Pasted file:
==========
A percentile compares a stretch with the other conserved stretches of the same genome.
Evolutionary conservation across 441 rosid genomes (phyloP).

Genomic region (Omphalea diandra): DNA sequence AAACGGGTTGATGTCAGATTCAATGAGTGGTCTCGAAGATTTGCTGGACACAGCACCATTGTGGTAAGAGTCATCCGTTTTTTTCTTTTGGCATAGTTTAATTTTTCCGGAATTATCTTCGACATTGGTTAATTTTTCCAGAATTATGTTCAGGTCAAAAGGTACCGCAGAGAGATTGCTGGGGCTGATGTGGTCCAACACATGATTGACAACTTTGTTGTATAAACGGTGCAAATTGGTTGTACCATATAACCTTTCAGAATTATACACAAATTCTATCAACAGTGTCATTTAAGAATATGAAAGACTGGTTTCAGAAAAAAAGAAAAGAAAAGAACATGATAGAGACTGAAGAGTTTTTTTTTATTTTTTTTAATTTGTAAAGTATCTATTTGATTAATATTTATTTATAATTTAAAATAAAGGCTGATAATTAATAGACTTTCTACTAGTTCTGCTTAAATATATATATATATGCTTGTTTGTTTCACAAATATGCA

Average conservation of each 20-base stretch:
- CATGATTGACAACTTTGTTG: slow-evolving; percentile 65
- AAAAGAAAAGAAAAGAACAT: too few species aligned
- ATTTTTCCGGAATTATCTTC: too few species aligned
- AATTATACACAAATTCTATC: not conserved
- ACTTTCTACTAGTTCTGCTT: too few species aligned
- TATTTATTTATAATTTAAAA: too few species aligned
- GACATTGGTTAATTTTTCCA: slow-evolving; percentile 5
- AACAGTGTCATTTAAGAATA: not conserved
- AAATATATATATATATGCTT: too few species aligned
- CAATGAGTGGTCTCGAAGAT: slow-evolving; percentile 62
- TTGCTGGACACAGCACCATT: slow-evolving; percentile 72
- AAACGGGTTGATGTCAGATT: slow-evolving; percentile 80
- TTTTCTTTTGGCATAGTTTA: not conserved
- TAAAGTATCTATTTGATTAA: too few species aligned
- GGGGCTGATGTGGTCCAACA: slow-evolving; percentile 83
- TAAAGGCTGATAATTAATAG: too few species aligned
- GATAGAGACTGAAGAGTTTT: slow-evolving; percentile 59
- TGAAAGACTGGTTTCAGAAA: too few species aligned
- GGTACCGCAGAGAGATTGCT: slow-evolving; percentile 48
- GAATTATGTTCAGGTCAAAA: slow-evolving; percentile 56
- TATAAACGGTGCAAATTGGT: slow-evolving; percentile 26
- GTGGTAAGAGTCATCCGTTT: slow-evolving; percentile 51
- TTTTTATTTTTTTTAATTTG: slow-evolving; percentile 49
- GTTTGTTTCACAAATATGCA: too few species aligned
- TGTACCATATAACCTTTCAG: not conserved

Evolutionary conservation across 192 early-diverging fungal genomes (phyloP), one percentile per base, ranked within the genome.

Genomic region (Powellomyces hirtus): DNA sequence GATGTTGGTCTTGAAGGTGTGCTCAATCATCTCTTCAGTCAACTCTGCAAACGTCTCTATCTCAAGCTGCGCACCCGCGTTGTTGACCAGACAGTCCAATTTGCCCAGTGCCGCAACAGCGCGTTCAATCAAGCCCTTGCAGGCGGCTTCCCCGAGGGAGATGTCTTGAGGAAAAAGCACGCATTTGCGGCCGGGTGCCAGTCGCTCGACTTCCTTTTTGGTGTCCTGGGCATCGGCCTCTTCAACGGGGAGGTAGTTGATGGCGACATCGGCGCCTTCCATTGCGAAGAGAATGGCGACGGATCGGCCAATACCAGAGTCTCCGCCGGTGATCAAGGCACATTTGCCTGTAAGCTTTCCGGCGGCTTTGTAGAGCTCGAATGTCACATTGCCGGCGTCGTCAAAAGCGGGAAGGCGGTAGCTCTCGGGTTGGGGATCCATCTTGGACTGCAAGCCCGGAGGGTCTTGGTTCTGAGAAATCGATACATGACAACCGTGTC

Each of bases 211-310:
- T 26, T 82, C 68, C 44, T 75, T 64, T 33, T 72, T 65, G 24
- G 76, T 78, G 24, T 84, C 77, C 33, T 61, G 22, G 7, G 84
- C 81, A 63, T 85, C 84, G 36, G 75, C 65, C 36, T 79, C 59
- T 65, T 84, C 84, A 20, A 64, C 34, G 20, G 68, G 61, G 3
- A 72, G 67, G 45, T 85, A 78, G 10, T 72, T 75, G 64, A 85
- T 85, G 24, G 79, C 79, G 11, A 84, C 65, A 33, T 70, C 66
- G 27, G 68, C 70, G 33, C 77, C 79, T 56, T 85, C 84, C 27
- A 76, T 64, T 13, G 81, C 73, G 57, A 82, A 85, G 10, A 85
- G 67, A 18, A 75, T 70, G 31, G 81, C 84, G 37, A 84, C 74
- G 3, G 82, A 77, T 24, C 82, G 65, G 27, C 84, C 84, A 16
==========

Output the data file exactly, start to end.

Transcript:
A percentile compares a stretch with the other conserved stretches of the same genome.
Evolutionary conservation across 441 rosid genomes (phyloP).

Genomic region (Omphalea diandra): DNA sequence AAACGGGTTGATGTCAGATTCAATGAGTGGTCTCGAAGATTTGCTGGACACAGCACCATTGTGGTAAGAGTCATCCGTTTTTTTCTTTTGGCATAGTTTAATTTTTCCGGAATTATCTTCGACATTGGTTAATTTTTCCAGAATTATGTTCAGGTCAAAAGGTACCGCAGAGAGATTGCTGGGGCTGATGTGGTCCAACACATGATTGACAACTTTGTTGTATAAACGGTGCAAATTGGTTGTACCATATAACCTTTCAGAATTATACACAAATTCTATCAACAGTGTCATTTAAGAATATGAAAGACTGGTTTCAGAAAAAAAGAAAAGAAAAGAACATGATAGAGACTGAAGAGTTTTTTTTTATTTTTTTTAATTTGTAAAGTATCTATTTGATTAATATTTATTTATAATTTAAAATAAAGGCTGATAATTAATAGACTTTCTACTAGTTCTGCTTAAATATATATATATATGCTTGTTTGTTTCACAAATATGCA

Average conservation of each 20-base stretch:
- CATGATTGACAACTTTGTTG: slow-evolving; percentile 65
- AAAAGAAAAGAAAAGAACAT: too few species aligned
- ATTTTTCCGGAATTATCTTC: too few species aligned
- AATTATACACAAATTCTATC: not conserved
- ACTTTCTACTAGTTCTGCTT: too few species aligned
- TATTTATTTATAATTTAAAA: too few species aligned
- GACATTGGTTAATTTTTCCA: slow-evolving; percentile 5
- AACAGTGTCATTTAAGAATA: not conserved
- AAATATATATATATATGCTT: too few species aligned
- CAATGAGTGGTCTCGAAGAT: slow-evolving; percentile 62
- TTGCTGGACACAGCACCATT: slow-evolving; percentile 72
- AAACGGGTTGATGTCAGATT: slow-evolving; percentile 80
- TTTTCTTTTGGCATAGTTTA: not conserved
- TAAAGTATCTATTTGATTAA: too few species aligned
- GGGGCTGATGTGGTCCAACA: slow-evolving; percentile 83
- TAAAGGCTGATAATTAATAG: too few species aligned
- GATAGAGACTGAAGAGTTTT: slow-evolving; percentile 59
- TGAAAGACTGGTTTCAGAAA: too few species aligned
- GGTACCGCAGAGAGATTGCT: slow-evolving; percentile 48
- GAATTATGTTCAGGTCAAAA: slow-evolving; percentile 56
- TATAAACGGTGCAAATTGGT: slow-evolving; percentile 26
- GTGGTAAGAGTCATCCGTTT: slow-evolving; percentile 51
- TTTTTATTTTTTTTAATTTG: slow-evolving; percentile 49
- GTTTGTTTCACAAATATGCA: too few species aligned
- TGTACCATATAACCTTTCAG: not conserved

Evolutionary conservation across 192 early-diverging fungal genomes (phyloP), one percentile per base, ranked within the genome.

Genomic region (Powellomyces hirtus): DNA sequence GATGTTGGTCTTGAAGGTGTGCTCAATCATCTCTTCAGTCAACTCTGCAAACGTCTCTATCTCAAGCTGCGCACCCGCGTTGTTGACCAGACAGTCCAATTTGCCCAGTGCCGCAACAGCGCGTTCAATCAAGCCCTTGCAGGCGGCTTCCCCGAGGGAGATGTCTTGAGGAAAAAGCACGCATTTGCGGCCGGGTGCCAGTCGCTCGACTTCCTTTTTGGTGTCCTGGGCATCGGCCTCTTCAACGGGGAGGTAGTTGATGGCGACATCGGCGCCTTCCATTGCGAAGAGAATGGCGACGGATCGGCCAATACCAGAGTCTCCGCCGGTGATCAAGGCACATTTGCCTGTAAGCTTTCCGGCGGCTTTGTAGAGCTCGAATGTCACATTGCCGGCGTCGTCAAAAGCGGGAAGGCGGTAGCTCTCGGGTTGGGGATCCATCTTGGACTGCAAGCCCGGAGGGTCTTGGTTCTGAGAAATCGATACATGACAACCGTGTC

Each of bases 211-310:
- T 26, T 82, C 68, C 44, T 75, T 64, T 33, T 72, T 65, G 24
- G 76, T 78, G 24, T 84, C 77, C 33, T 61, G 22, G 7, G 84
- C 81, A 63, T 85, C 84, G 36, G 75, C 65, C 36, T 79, C 59
- T 65, T 84, C 84, A 20, A 64, C 34, G 20, G 68, G 61, G 3
- A 72, G 67, G 45, T 85, A 78, G 10, T 72, T 75, G 64, A 85
- T 85, G 24, G 79, C 79, G 11, A 84, C 65, A 33, T 70, C 66
- G 27, G 68, C 70, G 33, C 77, C 79, T 56, T 85, C 84, C 27
- A 76, T 64, T 13, G 81, C 73, G 57, A 82, A 85, G 10, A 85
- G 67, A 18, A 75, T 70, G 31, G 81, C 84, G 37, A 84, C 74
- G 3, G 82, A 77, T 24, C 82, G 65, G 27, C 84, C 84, A 16